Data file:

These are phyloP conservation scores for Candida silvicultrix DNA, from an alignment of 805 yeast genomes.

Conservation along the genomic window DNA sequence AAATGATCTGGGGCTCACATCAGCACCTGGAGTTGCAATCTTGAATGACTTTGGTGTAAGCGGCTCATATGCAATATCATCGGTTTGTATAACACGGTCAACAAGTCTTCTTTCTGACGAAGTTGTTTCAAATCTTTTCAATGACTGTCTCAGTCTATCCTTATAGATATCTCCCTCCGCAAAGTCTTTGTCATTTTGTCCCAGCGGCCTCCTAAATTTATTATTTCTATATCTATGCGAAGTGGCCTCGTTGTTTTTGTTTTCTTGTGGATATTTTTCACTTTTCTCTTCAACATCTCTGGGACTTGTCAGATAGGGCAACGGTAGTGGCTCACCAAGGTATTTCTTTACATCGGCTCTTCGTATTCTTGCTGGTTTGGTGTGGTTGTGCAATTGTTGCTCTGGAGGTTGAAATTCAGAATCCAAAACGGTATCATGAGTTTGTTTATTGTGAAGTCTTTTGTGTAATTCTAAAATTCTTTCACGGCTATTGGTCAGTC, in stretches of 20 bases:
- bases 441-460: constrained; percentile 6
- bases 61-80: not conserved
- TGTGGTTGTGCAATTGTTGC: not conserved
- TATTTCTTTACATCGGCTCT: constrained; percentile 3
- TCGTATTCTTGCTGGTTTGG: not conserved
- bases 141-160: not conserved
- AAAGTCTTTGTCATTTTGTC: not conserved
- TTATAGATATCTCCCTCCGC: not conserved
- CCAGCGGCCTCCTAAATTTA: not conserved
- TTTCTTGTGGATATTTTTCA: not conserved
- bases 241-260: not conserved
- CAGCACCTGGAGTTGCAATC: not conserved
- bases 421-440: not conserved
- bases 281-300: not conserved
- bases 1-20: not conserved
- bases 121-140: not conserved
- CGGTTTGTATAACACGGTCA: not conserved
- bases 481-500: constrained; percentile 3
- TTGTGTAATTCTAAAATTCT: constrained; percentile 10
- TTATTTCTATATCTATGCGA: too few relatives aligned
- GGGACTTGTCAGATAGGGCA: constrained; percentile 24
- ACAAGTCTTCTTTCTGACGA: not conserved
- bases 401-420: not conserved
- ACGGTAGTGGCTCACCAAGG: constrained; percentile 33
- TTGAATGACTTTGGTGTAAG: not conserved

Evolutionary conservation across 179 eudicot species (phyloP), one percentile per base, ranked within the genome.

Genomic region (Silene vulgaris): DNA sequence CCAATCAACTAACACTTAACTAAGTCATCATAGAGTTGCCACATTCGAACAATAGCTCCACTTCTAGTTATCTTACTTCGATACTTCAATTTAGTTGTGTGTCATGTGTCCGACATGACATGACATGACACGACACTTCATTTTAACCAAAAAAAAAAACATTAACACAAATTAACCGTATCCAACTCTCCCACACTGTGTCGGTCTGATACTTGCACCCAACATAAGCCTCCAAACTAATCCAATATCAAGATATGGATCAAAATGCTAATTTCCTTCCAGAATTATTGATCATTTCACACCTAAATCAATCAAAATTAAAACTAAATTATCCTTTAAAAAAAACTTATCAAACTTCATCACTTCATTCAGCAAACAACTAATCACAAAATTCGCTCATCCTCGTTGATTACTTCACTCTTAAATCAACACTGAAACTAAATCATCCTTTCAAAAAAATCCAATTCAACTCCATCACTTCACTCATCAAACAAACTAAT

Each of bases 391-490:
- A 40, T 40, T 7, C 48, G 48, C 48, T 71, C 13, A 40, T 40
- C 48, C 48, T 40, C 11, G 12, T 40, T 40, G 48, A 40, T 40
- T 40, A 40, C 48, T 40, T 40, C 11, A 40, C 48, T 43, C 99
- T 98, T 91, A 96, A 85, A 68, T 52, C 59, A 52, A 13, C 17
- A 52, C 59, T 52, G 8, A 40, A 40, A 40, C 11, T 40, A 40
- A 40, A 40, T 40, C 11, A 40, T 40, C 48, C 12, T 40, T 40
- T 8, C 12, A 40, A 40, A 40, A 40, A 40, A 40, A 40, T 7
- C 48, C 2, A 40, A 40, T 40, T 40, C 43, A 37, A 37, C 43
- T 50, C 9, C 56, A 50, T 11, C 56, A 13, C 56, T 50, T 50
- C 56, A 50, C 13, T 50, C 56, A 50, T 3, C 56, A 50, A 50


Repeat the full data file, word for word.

These are phyloP conservation scores for Candida silvicultrix DNA, from an alignment of 805 yeast genomes.

Conservation along the genomic window DNA sequence AAATGATCTGGGGCTCACATCAGCACCTGGAGTTGCAATCTTGAATGACTTTGGTGTAAGCGGCTCATATGCAATATCATCGGTTTGTATAACACGGTCAACAAGTCTTCTTTCTGACGAAGTTGTTTCAAATCTTTTCAATGACTGTCTCAGTCTATCCTTATAGATATCTCCCTCCGCAAAGTCTTTGTCATTTTGTCCCAGCGGCCTCCTAAATTTATTATTTCTATATCTATGCGAAGTGGCCTCGTTGTTTTTGTTTTCTTGTGGATATTTTTCACTTTTCTCTTCAACATCTCTGGGACTTGTCAGATAGGGCAACGGTAGTGGCTCACCAAGGTATTTCTTTACATCGGCTCTTCGTATTCTTGCTGGTTTGGTGTGGTTGTGCAATTGTTGCTCTGGAGGTTGAAATTCAGAATCCAAAACGGTATCATGAGTTTGTTTATTGTGAAGTCTTTTGTGTAATTCTAAAATTCTTTCACGGCTATTGGTCAGTC, in stretches of 20 bases:
- bases 441-460: constrained; percentile 6
- bases 61-80: not conserved
- TGTGGTTGTGCAATTGTTGC: not conserved
- TATTTCTTTACATCGGCTCT: constrained; percentile 3
- TCGTATTCTTGCTGGTTTGG: not conserved
- bases 141-160: not conserved
- AAAGTCTTTGTCATTTTGTC: not conserved
- TTATAGATATCTCCCTCCGC: not conserved
- CCAGCGGCCTCCTAAATTTA: not conserved
- TTTCTTGTGGATATTTTTCA: not conserved
- bases 241-260: not conserved
- CAGCACCTGGAGTTGCAATC: not conserved
- bases 421-440: not conserved
- bases 281-300: not conserved
- bases 1-20: not conserved
- bases 121-140: not conserved
- CGGTTTGTATAACACGGTCA: not conserved
- bases 481-500: constrained; percentile 3
- TTGTGTAATTCTAAAATTCT: constrained; percentile 10
- TTATTTCTATATCTATGCGA: too few relatives aligned
- GGGACTTGTCAGATAGGGCA: constrained; percentile 24
- ACAAGTCTTCTTTCTGACGA: not conserved
- bases 401-420: not conserved
- ACGGTAGTGGCTCACCAAGG: constrained; percentile 33
- TTGAATGACTTTGGTGTAAG: not conserved

Evolutionary conservation across 179 eudicot species (phyloP), one percentile per base, ranked within the genome.

Genomic region (Silene vulgaris): DNA sequence CCAATCAACTAACACTTAACTAAGTCATCATAGAGTTGCCACATTCGAACAATAGCTCCACTTCTAGTTATCTTACTTCGATACTTCAATTTAGTTGTGTGTCATGTGTCCGACATGACATGACATGACACGACACTTCATTTTAACCAAAAAAAAAAACATTAACACAAATTAACCGTATCCAACTCTCCCACACTGTGTCGGTCTGATACTTGCACCCAACATAAGCCTCCAAACTAATCCAATATCAAGATATGGATCAAAATGCTAATTTCCTTCCAGAATTATTGATCATTTCACACCTAAATCAATCAAAATTAAAACTAAATTATCCTTTAAAAAAAACTTATCAAACTTCATCACTTCATTCAGCAAACAACTAATCACAAAATTCGCTCATCCTCGTTGATTACTTCACTCTTAAATCAACACTGAAACTAAATCATCCTTTCAAAAAAATCCAATTCAACTCCATCACTTCACTCATCAAACAAACTAAT

Each of bases 391-490:
- A 40, T 40, T 7, C 48, G 48, C 48, T 71, C 13, A 40, T 40
- C 48, C 48, T 40, C 11, G 12, T 40, T 40, G 48, A 40, T 40
- T 40, A 40, C 48, T 40, T 40, C 11, A 40, C 48, T 43, C 99
- T 98, T 91, A 96, A 85, A 68, T 52, C 59, A 52, A 13, C 17
- A 52, C 59, T 52, G 8, A 40, A 40, A 40, C 11, T 40, A 40
- A 40, A 40, T 40, C 11, A 40, T 40, C 48, C 12, T 40, T 40
- T 8, C 12, A 40, A 40, A 40, A 40, A 40, A 40, A 40, T 7
- C 48, C 2, A 40, A 40, T 40, T 40, C 43, A 37, A 37, C 43
- T 50, C 9, C 56, A 50, T 11, C 56, A 13, C 56, T 50, T 50
- C 56, A 50, C 13, T 50, C 56, A 50, T 3, C 56, A 50, A 50